Meet the faces behind the new must-carry Quebec channel coming to your TV

Jean-Yves Roux, general manager of Natyf TV, says the licence will bring in about $3 million a year in royalties. That money, he says, will go toward providing more jobs to people from racialized communities.  (Paula Dayan-Perez/CBC  - image credit)
Jean-Yves Roux, general manager of Natyf TV, says the licence will bring in about $3 million a year in royalties. That money, he says, will go toward providing more jobs to people from racialized communities. (Paula Dayan-Perez/CBC - image credit)

Providing a space to tackle tough conversation topics on the air is a source of pride for Kevin Calixte.

Host of the The Keke Show, a televised talk-show that features panel discussions on social issues relevant to Black communities, Calixte says the program allows people to share their realities with the masses.

"[It's an] agree-to-disagree kind of vibe. We take the topics that are really difficult — taboo — and we decide to talk about it, but always in a respectful way," he said.

Subject matter such as growing up with a toxic parent, gun violence among Montreal youth and seeking therapy as a Black man have all been addressed on the weekly show, which airs on Natyf TV, a French-language channel focused on diversity.

Now, thanks to the channel's shiny new licence, Calixte will be able to reach an audience bigger than he ever imagined back in 2017, when he first began broadcasting his show live on Facebook.

Kevin Calixte, host of The Keke Show, is one of the biggest content creators for Natyf TV. He says the channel's new licence will allow creators to bring new talent to Quebec audiences. (JRDN Photography/The Keke Show )

Natyf TV, an independent TV station headquartered in Montreal, was recently approved as a must-carry channel in basic TV packages by the Canadian Radio-television and Telecommunications Commission (CRTC).

That means sometime this fall, it will be available on the basic subscriber service of all cable companies and other TV service providers in Quebec. Bell subscribers already have access to the channel.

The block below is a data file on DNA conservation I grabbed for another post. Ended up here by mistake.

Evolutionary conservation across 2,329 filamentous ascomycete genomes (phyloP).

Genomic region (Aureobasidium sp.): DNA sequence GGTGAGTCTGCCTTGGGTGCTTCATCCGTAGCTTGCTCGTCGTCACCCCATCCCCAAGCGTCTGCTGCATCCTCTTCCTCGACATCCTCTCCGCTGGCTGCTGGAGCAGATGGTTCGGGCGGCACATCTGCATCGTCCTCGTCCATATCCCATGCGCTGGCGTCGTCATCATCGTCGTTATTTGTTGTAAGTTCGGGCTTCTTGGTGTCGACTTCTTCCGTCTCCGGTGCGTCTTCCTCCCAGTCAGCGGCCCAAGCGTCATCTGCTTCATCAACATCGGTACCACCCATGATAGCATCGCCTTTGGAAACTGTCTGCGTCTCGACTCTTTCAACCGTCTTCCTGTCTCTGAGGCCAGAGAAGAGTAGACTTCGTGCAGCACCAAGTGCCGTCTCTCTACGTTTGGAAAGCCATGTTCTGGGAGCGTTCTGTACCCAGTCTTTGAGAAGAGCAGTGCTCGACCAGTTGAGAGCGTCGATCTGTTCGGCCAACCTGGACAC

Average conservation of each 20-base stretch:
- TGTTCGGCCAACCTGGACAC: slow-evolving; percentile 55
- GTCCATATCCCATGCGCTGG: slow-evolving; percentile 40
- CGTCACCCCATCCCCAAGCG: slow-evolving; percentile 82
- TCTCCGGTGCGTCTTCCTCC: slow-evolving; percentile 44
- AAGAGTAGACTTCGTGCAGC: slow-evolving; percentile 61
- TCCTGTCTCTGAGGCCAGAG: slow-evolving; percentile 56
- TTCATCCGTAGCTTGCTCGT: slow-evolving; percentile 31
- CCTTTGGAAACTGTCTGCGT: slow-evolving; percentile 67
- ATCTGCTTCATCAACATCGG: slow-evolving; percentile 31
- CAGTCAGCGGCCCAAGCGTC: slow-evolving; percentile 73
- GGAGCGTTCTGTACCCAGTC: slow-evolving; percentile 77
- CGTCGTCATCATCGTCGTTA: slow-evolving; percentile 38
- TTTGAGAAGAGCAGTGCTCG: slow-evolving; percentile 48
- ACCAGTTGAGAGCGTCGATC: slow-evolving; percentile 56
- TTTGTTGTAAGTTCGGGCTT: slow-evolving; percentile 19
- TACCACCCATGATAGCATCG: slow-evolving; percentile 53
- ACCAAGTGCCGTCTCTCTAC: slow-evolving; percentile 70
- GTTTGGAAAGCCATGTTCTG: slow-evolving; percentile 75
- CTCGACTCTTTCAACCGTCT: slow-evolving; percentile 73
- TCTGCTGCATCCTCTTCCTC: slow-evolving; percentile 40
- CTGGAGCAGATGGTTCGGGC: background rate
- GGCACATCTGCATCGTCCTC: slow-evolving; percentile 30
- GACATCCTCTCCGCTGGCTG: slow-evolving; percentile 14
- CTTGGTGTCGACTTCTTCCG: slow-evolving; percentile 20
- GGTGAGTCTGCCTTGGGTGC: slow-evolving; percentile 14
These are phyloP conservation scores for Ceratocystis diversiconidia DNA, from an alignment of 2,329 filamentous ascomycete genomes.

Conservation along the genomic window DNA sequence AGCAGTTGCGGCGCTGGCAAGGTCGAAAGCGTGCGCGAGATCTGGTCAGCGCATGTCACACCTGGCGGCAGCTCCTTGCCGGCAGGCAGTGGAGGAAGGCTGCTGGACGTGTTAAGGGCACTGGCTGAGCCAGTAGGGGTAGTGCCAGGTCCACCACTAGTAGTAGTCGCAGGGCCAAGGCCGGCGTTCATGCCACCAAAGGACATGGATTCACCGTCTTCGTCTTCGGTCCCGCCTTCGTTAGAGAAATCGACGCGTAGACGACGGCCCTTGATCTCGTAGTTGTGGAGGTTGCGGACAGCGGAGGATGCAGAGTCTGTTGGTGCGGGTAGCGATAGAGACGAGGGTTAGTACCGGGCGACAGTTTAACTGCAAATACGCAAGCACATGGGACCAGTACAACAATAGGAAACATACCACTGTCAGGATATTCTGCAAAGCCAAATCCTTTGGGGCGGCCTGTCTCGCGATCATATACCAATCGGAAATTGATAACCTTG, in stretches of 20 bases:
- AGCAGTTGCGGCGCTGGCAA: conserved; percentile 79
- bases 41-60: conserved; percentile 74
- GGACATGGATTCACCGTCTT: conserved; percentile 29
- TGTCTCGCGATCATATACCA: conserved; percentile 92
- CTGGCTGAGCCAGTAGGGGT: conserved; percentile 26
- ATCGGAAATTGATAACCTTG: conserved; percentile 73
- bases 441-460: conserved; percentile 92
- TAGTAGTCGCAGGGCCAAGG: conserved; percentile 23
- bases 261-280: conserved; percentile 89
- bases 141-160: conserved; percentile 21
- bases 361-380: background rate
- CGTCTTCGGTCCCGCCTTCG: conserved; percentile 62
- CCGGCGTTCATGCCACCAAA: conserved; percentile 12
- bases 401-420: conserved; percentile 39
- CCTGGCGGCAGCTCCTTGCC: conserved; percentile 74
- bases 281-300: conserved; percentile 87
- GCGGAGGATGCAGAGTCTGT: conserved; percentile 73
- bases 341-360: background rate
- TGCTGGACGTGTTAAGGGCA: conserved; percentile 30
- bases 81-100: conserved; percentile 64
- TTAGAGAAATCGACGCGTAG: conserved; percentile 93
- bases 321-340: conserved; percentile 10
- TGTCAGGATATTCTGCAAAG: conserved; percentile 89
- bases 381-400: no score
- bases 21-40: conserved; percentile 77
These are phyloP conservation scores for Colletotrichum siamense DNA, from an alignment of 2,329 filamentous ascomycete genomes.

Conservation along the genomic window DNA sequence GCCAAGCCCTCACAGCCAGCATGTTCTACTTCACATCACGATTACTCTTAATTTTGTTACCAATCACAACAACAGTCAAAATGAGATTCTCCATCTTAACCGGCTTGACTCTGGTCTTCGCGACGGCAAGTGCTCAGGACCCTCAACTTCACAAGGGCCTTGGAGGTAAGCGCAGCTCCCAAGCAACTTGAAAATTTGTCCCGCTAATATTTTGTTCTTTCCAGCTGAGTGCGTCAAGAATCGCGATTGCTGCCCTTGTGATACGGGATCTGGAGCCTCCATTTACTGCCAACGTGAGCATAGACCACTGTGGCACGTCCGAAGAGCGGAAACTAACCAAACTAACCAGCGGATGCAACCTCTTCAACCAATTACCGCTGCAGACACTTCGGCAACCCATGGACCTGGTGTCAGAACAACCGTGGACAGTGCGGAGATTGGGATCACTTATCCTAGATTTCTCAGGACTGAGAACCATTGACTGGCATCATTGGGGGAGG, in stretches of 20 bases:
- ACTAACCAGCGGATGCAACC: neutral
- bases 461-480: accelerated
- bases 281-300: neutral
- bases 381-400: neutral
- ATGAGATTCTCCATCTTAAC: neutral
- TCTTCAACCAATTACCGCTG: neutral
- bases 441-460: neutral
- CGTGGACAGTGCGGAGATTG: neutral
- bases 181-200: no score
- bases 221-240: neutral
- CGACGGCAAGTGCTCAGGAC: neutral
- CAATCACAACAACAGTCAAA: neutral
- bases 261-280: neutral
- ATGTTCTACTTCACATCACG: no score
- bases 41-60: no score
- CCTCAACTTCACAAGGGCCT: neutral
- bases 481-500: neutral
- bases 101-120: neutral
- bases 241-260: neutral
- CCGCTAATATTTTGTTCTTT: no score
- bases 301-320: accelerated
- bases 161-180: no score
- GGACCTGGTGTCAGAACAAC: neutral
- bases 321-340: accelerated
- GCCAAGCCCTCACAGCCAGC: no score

"It's a game changer," said Calixte, noting the move will increase the show's distribution from 1,000 subscribers to more than two million.

"We're going to be able to have the chance to produce and create at the same level as the other big players," he said.

"We're going to be able to show new faces, new talent."

Diversity behind the camera

Since its inception in 2018, Natyf TV has aired content created by — and for — people from diverse communities.

But Jean-Yves Roux, the channel's general manager, says it's been tough to stay afloat the past five years.

"Every year, we have to ask ourselves, 'OK, are we gonna survive for the next year?'" he said.

The new licence, which Roux has been fighting to get since 2020, will change that. He says the royalties will amount to roughly $3 million per year — enough to make sure staff is paid enough to invest in more local content and to hire more people from racialized communities.

Roux says the doors are now officially open for Canadian content from diverse producers from Quebec or French-speaking producers from any other province.

"That's one of the main reasons [for] a new player like Natyf TV: to be there for those racialized producers," he said.

"There's a lot of talent in our communities, so we need to create opportunities, because it's the lack of opportunities for producers that is causing the lack of new content."

Nancy Dubuisson, the program director for Natyf TV, says the team is prioritizing orginal content from local producers this year. (Paula Dayan-Perez/CBC)

Roux says diversity behind the camera is as important, if not more important, than on the screen.

"It's not just a matter of, 'oh, we're gonna put one Black person in this TV show, I'm gonna put one Hispanic guy in this TV show,'" Roux said.

He says it's also a matter of storytelling — and who is telling those stories.

"This is where the fight is now in this industry. It's to get more people of colour behind the camera, as directors, as writers, as script editors," he said.

Nancy Dubuisson, the program director for Natyf TV, says the channel has a lot of content coming down the pipeline this fall, but especially next year.

A documentary that addresses stereotypes of Black women, another that speaks to the families of professional mixed martial arts fighters and other "big surprises" are part of the upcoming programming.

This year, Dubuisson says, the team is prioritizing original content from local producers.

Ronald Félix, business developer for Natyf TV, demonstrates the channel's new app, which will be available to stream content next year. (Paula Dayan-Perez/CBC)

The team is also launching a new app, where people can stream the channel's content. It will be available in the new year.

Dubuisson says diverse audiences will reap the benefits of what's to come.

"They're going to have stories that they can rely on," she said.